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The best dietary strategy when it comes to carbohydrate intake could be neither high-carb nor low-carb, but rather moderation. A study published online August 16 by The Lancet Public Health found that both high- and low-carbohydrate diets were associated with earlier death. But people who got about half to 55% of their calories from carbohydrates — which is considered a moderate amount — lived longer.
The research involved more than 15,000 adults ages 45 to 65 who were involved in the Atherosclerosis Risk in Communities study. Participants filled out a dietary questionnaire when they enrolled in the study, which began in 1987. Researchers then looked for links between what participants ate and their death from any cause over a median follow-up period of 25 years.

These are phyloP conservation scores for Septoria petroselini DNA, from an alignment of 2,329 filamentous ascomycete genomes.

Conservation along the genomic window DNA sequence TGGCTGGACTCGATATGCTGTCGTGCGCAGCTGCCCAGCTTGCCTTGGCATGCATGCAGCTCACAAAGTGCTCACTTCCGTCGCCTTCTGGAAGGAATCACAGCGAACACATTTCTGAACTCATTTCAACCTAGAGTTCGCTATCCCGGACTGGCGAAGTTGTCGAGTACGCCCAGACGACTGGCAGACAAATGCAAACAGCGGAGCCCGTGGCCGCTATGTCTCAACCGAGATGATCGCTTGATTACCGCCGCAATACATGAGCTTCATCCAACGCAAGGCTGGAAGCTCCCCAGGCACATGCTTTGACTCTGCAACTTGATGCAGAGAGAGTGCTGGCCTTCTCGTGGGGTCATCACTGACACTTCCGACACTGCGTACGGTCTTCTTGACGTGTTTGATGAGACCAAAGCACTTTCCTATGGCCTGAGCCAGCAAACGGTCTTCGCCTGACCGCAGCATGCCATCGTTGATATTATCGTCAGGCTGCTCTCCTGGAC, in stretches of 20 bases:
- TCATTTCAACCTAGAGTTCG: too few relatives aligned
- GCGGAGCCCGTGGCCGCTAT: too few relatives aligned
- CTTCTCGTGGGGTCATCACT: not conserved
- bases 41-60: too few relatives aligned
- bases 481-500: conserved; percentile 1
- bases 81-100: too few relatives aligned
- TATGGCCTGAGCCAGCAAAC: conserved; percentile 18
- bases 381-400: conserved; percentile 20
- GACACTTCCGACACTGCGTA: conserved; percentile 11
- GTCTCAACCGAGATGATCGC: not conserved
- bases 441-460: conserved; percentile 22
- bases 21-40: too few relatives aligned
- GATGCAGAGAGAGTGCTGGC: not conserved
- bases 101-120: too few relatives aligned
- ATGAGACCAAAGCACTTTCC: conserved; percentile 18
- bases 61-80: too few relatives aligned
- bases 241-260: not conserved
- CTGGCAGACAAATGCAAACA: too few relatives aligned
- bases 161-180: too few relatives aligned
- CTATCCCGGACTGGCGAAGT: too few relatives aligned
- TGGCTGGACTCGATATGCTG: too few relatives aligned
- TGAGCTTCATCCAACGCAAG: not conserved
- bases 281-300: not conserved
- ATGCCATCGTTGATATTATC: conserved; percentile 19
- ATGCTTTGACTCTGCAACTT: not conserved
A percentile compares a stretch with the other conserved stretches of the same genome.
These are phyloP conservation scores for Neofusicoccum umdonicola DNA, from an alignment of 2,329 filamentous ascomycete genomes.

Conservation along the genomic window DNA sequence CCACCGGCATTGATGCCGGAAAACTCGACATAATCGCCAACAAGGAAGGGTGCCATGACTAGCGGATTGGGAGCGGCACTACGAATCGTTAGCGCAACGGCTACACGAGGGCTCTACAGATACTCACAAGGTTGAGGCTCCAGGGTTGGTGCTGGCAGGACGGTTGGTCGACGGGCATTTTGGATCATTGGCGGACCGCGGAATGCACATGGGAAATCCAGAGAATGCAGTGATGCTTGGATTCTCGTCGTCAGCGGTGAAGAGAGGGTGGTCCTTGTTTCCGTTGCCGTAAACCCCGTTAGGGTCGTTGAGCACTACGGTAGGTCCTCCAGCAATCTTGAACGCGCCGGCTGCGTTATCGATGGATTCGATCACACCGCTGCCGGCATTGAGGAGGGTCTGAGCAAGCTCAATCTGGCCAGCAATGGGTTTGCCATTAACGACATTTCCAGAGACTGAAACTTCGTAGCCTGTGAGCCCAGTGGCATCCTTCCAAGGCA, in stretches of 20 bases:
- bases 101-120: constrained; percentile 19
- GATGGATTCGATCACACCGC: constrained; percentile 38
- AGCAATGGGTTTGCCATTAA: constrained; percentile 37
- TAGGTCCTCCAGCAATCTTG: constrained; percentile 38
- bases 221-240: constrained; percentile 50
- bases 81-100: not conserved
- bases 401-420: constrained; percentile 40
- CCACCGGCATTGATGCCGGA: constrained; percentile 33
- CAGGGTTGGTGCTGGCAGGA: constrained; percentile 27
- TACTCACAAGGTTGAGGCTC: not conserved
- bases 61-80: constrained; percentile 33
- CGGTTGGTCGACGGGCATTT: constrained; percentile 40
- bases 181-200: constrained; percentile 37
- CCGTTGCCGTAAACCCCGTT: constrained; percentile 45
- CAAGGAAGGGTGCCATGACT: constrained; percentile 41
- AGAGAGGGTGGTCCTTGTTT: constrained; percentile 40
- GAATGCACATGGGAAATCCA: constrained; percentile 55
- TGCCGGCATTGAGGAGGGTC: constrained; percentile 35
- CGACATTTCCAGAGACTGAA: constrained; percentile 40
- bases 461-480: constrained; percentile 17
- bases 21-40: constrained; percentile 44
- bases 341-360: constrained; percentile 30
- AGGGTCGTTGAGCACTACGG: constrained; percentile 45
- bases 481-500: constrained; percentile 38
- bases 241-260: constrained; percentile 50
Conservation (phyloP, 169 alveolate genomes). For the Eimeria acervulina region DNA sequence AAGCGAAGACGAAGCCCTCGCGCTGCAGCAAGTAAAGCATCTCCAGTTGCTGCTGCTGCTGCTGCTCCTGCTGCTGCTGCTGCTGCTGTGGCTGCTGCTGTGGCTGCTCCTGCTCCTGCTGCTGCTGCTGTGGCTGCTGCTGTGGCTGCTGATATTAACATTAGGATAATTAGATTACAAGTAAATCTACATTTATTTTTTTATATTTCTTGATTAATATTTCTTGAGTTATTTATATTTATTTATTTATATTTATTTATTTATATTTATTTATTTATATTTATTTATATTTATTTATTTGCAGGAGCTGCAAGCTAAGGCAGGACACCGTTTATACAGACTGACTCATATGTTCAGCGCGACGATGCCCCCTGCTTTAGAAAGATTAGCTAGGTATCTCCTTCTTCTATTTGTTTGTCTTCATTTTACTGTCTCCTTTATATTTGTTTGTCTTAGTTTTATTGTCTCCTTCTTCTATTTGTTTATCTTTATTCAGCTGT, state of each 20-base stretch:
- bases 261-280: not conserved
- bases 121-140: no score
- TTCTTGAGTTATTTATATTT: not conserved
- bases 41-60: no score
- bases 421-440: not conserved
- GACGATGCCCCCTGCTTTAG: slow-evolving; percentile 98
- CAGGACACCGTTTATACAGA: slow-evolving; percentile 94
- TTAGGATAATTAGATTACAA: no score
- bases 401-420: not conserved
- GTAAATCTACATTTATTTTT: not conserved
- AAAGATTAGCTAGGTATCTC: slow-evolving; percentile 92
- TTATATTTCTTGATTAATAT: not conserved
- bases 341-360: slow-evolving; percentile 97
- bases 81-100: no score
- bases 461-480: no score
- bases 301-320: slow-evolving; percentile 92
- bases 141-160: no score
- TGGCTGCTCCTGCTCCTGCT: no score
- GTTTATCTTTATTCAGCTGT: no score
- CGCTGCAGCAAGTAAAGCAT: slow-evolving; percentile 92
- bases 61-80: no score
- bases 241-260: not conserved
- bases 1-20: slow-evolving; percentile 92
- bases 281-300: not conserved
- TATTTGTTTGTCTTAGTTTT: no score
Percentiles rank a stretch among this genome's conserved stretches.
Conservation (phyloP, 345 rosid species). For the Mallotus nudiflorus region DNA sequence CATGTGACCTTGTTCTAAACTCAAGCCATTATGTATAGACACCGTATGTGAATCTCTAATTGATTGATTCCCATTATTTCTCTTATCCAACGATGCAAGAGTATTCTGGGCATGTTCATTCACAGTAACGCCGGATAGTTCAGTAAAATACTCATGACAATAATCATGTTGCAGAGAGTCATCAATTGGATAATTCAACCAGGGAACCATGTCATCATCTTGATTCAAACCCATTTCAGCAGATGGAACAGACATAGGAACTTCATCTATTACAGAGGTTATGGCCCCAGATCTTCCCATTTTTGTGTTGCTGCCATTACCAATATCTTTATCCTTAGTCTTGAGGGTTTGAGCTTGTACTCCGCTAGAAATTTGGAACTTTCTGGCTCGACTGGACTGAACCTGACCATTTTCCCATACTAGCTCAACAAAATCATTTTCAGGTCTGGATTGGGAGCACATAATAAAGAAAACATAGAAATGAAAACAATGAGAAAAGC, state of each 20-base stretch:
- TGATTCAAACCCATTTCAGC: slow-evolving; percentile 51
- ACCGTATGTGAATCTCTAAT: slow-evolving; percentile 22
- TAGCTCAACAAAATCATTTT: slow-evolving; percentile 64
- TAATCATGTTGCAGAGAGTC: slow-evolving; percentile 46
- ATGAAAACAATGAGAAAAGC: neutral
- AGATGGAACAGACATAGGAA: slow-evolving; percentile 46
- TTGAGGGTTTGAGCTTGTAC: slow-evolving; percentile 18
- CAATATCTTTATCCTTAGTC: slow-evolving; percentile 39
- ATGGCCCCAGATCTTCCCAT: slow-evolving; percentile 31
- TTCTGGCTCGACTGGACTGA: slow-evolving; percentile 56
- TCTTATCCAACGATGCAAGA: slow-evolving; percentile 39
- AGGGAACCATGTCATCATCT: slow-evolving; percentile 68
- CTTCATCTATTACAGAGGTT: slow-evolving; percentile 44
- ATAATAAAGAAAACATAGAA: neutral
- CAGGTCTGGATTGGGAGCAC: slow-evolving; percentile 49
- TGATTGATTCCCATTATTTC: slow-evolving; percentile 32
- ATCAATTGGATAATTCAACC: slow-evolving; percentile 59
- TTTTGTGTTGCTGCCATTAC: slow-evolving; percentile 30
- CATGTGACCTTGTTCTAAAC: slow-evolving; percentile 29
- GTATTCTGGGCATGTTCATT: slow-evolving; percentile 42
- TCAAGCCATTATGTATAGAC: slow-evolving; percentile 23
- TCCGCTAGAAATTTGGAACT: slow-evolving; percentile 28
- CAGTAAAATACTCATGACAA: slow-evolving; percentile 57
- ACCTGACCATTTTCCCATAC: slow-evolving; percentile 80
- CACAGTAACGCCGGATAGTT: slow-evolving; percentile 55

While high- and low-carb diets both appeared to confer risks, the researchers did note that low-carb eaters who most often chose animal proteins such as pork and chicken had higher death rates than low-carb eaters who got most of their calories from plant-based sources, such as vegetables, and nuts.
This could indicate that food selection, not just carbohydrate intake, influenced the results.